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August 11th 2017 print

Roger Franklin

Every Good non-Boy Deserves Fellowship

Classical music is a hotbed of masculinist oppression, according to a professor at Sydney Conservatory, who is calling for each and every concert bill to be split 50:50 between male and female composers. Performance quotas, she asserts, are needed tools to "re-imagine legitimacy"

ears blocked IIPresented below as received from Sydney University’s PR unit, Professor Liza Lim‘s demand that music be valued, ranked, promoted and, of course, publicly funded on the basis of the composer’s sex. By way of background and to establish just what sort of music Professor Lim produces with the unique assistance of XX chromosomes, two tastes of her oeuvre:

Machine for Contacting the Dead

Positions of a Memory Theatre

Now for the good professor’s thoughts on the prominence female composers might achieve if only their male counterparts’ output could be suppressed (emphasis added):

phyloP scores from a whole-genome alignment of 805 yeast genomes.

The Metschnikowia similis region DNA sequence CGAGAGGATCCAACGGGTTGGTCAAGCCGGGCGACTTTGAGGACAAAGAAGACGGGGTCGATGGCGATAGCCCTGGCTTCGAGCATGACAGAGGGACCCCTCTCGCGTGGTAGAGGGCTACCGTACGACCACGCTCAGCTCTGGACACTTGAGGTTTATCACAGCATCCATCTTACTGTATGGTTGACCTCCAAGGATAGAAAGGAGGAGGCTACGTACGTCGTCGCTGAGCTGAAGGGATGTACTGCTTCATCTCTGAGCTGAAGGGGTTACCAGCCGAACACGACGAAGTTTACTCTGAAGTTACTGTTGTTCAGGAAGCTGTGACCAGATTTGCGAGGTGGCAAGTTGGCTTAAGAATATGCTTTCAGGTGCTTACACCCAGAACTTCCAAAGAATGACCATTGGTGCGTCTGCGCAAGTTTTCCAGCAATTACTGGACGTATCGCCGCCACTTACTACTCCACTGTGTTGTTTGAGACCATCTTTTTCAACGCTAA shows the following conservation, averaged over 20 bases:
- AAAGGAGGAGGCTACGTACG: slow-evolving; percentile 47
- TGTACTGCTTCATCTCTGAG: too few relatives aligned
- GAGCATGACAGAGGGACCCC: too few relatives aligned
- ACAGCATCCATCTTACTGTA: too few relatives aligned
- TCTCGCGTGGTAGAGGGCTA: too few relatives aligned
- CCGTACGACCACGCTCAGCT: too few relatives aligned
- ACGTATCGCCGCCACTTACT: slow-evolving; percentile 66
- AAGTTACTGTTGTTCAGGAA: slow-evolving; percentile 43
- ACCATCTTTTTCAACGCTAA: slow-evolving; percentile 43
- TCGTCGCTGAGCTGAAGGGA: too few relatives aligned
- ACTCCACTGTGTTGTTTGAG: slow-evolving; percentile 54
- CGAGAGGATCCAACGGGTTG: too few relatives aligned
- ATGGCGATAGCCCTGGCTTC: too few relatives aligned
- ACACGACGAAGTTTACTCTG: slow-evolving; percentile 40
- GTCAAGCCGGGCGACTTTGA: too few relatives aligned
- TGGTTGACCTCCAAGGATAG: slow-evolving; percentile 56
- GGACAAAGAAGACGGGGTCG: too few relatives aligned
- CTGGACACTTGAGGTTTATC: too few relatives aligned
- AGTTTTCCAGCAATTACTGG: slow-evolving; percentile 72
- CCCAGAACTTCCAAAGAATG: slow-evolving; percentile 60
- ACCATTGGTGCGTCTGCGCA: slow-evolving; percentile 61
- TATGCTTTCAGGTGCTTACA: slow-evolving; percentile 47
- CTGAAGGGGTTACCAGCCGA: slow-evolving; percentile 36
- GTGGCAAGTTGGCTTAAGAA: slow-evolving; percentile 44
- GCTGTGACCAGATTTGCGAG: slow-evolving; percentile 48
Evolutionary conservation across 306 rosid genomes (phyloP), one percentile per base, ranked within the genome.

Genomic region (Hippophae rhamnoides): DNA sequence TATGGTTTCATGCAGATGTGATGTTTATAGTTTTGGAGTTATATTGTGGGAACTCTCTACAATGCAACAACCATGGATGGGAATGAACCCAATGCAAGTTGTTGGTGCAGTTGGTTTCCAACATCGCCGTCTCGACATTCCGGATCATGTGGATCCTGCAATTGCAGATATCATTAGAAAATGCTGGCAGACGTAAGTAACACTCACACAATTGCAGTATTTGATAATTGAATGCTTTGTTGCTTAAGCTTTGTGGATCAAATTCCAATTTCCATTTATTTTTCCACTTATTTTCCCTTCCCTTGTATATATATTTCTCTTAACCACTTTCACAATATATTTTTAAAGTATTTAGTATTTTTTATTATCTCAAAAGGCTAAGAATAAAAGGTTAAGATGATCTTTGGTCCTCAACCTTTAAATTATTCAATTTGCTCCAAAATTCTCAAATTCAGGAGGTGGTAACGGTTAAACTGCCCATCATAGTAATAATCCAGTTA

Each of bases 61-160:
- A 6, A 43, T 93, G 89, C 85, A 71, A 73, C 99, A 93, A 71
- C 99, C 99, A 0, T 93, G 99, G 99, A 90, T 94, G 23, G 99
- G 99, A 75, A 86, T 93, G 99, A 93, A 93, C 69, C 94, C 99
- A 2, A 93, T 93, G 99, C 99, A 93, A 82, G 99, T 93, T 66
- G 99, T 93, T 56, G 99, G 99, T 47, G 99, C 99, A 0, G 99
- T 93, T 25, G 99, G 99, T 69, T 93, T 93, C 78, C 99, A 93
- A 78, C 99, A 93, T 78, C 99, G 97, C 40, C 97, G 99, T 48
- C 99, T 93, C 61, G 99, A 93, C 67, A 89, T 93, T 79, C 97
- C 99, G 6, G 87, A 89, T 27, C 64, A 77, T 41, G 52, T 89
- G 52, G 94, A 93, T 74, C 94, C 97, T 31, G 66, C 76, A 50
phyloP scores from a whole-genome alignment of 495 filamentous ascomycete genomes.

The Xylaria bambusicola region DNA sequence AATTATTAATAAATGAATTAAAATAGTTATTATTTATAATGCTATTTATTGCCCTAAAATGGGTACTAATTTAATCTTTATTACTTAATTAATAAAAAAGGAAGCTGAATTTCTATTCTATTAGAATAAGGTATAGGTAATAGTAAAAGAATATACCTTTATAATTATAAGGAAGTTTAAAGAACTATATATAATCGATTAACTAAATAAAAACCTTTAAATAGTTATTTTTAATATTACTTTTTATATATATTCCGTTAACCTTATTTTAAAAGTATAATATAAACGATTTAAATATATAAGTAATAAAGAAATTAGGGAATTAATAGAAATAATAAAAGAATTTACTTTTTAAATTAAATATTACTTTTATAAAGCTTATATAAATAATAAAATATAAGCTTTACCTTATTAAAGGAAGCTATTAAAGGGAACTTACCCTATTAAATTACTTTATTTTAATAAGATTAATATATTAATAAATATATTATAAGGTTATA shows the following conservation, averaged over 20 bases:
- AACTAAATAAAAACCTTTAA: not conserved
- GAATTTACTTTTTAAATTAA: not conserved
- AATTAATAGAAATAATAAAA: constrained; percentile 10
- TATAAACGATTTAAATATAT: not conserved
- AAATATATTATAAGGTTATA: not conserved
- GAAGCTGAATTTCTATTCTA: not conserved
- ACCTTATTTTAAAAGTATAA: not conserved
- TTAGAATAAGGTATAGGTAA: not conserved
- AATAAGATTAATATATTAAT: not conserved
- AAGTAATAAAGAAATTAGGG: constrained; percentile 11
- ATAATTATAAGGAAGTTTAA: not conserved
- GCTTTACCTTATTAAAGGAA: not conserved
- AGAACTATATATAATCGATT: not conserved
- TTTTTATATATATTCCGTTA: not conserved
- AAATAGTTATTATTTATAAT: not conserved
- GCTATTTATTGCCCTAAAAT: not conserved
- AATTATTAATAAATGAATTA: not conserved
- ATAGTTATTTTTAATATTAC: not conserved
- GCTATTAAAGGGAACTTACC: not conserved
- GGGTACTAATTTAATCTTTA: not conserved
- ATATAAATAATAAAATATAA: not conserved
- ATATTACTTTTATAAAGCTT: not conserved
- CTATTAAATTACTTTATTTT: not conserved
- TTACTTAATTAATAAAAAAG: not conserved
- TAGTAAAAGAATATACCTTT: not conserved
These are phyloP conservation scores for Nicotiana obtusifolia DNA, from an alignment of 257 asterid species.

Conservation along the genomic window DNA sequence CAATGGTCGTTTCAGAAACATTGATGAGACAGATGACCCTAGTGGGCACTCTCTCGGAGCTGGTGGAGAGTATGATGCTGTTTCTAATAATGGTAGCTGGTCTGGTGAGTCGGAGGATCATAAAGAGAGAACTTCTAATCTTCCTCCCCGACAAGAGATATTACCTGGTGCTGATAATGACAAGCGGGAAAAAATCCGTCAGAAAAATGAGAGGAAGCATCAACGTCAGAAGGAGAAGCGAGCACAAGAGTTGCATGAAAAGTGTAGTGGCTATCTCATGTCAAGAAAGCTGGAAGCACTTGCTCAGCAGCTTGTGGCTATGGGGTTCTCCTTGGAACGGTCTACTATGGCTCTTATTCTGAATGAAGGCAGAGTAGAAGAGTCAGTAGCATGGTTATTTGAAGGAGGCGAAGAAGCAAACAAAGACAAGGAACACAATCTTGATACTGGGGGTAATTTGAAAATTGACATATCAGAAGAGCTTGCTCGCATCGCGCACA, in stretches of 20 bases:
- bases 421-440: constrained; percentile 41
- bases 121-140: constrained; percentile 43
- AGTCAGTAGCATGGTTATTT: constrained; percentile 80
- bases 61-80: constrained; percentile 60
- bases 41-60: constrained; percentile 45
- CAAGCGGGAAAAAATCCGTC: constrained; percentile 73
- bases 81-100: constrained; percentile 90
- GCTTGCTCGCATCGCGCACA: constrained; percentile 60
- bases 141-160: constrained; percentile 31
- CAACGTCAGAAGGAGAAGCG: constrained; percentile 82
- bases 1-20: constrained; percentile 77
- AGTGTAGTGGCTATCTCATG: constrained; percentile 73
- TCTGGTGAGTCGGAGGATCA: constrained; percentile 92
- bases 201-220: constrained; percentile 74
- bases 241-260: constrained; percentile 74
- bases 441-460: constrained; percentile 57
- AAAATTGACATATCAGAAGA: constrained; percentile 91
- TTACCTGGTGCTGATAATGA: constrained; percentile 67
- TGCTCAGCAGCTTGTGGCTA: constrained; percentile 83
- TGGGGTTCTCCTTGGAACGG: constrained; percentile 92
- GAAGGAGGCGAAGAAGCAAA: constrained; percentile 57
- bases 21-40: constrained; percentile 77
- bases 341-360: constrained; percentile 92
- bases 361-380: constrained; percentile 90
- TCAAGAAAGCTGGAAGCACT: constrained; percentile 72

Give women composers a break!

The University of Sydney’s Professor Liza Lim at the Sydney Conservatorium of Music is appealing to festival and concert programmers in Australia for an equal gender split in music commissions and performances.

A leading Australian composer, Professor Lim makes the call in her keynote address at the Women in the Creative Arts Conference in Canberra today.

She points to four major European festivals in new music that have recently committed to a 50:50 gender split in programming over the next five years, and calls on Australia to do the same.

“In year 12 and at the beginning of tertiary studies, we see a 50:50 gender split but this dwindles to around 20 to 25 per cent participation by women in the industry, and even less for composers,” said Professor Lim.

Sexism is structural in our society and as a result, so is the magic ingredient that allows an artistic practice to thrive – what we call ‘luck’.